Other rich countries have a far higher proportion of hospitals, libraries, and universities-all funded by the state. This reduces the sense of community. The commonplace cry is “Why don’t they do something about it?” instead of “Why don’t we do something about it?” Many Europeans believe that simply paying taxes absolves them of any further responsibility to their fellow citizens. It is an attitude that is beginning to change somewhat, given the American successes-the “thousand points of light” that the elder President Bush commended. But European governments vary from the stingy to the downright mean in their attitude to philanthropy.

Of course, government has hardly been rendered redundant in the United States, but its role in relation to philanthropy is a positive one. Our government, irrespective of political control, encourages giving, with indirect subsidies and tax exemptions for cultural institutions and tax relief for individuals. This jibes with the American instinct for individualism. We don’t want government to make all moral or aesthetic judgments. But studies have shown that the tax relief Americans enjoy from giving doesn’t explain the impulse to give. Happily, that is something deeply ingrained in our national psyche.

It has to be admitted that this system works well for middle — and upper-income Americans who can take advantage of tax deductions and arts subsidies but functions less well for lower-income groups. That’s why our universities, hospitals, and art museums are among the world’s finest, while healthcare and preschool education for poor Americans are below European standards. Here, still, is a challenge to the American spirit we celebrate as we give thanks for our blessings.

Thomas Wolfe put what America is all about well:

“So then, to every man his chance… his shining golden opportunity… to live, to work, to be himself, and to become whatever thing his manhood and his vision can combine to make him — this, seeker, is the promise of America.”

This is the very promise that binds into one society so many races, languages and national cultures. The vision of what we might become enables us to endure the injustices and inequalities of American society today. We do not feel embedded in the past or trapped by the present. We feel we have a future, not for the purpose of glorifying the state, but rather to realize our private ends in peace and freedom.

At this time of celebration of family and community, we can all sing ” America! America! God shed his grace on thee.”

More on Christmas


Mort Zuckerman: God Bless America

December 25th, 2009 admin No comments

The end of a year always provides an opportunity to think about the true joys of living in this wonderful country we call America.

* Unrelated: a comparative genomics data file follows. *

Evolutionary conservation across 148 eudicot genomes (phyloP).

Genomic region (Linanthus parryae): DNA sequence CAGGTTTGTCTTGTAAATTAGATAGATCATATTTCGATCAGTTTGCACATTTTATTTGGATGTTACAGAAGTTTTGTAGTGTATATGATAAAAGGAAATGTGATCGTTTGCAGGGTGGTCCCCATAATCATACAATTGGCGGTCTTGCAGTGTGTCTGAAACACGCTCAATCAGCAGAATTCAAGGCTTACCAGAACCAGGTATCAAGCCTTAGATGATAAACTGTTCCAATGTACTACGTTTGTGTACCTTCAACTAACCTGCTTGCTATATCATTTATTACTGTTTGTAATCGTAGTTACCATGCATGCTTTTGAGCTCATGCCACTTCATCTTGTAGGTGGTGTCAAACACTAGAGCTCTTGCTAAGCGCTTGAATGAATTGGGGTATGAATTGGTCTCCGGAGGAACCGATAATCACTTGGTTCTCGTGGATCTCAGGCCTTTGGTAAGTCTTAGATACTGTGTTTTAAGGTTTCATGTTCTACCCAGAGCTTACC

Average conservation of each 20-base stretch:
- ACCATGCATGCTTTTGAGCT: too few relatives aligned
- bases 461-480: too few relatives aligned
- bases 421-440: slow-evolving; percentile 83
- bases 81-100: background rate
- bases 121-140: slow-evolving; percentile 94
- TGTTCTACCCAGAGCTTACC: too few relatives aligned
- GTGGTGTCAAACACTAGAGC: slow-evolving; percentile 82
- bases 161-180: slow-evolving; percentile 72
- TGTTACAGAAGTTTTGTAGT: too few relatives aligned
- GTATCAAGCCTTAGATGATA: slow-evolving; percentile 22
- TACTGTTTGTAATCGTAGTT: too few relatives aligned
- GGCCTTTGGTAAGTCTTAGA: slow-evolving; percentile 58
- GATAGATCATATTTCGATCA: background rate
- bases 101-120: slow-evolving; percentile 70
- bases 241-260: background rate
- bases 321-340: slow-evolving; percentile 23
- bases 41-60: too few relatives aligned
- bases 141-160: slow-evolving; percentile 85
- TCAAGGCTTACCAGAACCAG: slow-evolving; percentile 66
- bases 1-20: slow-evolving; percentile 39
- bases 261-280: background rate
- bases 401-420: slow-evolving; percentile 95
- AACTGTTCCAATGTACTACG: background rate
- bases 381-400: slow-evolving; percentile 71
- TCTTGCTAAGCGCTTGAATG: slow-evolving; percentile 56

One quality integral to the American sense of community is giving. It has traditionally been a key characteristic of our society — “the spirit of mutual helpfulness” that so impressed the young French visitor Alexis de Tocqueville early in the 19th century. Private philanthropy in the United States has long been far greater in proportion to either our population or our total economic output than philanthropy anywhere else in the world. Last year, the gifts of Americans across the whole range of income groups added up to approximately $308 billion or 2.2% of our annual gross domestic product.

Twenty-one individuals or couples have made philanthropic pledges in excess of $100 million, and we have observed the largest single pledge ever made — the $30 billion ($30,000,000,000!) to the Bill and Melinda Gates Foundation from Warren Buffett. The Sage of Omaha might have left his fortune to his family, but he pithily explained why he didn’t: He wanted to give his children “enough money so that they would feel they could do anything, but not so much they could do nothing.” Amen to that.

The urge to give and to be seen giving is almost as universal as our urge to acquire, something else de Tocqueville noted. Sometimes this urge goes overboard–witness the excesses of Wall Street. At the heart of American capitalism there seems to be an unwritten contract that those who acquire the most wealth will share it with those who have the least. We give to causes ranging from medical research to scholarships for disadvantaged minority students, from supporting opera houses to preserving our historic landmarks. And we do this not only for our citizens but also for those of other countries-witness the extraordinary work of Bill and Melinda Gates to wipe out malaria in Asia and Africa, and the millions of dollars raised here to halt the rampant AIDS epidemic in Africa.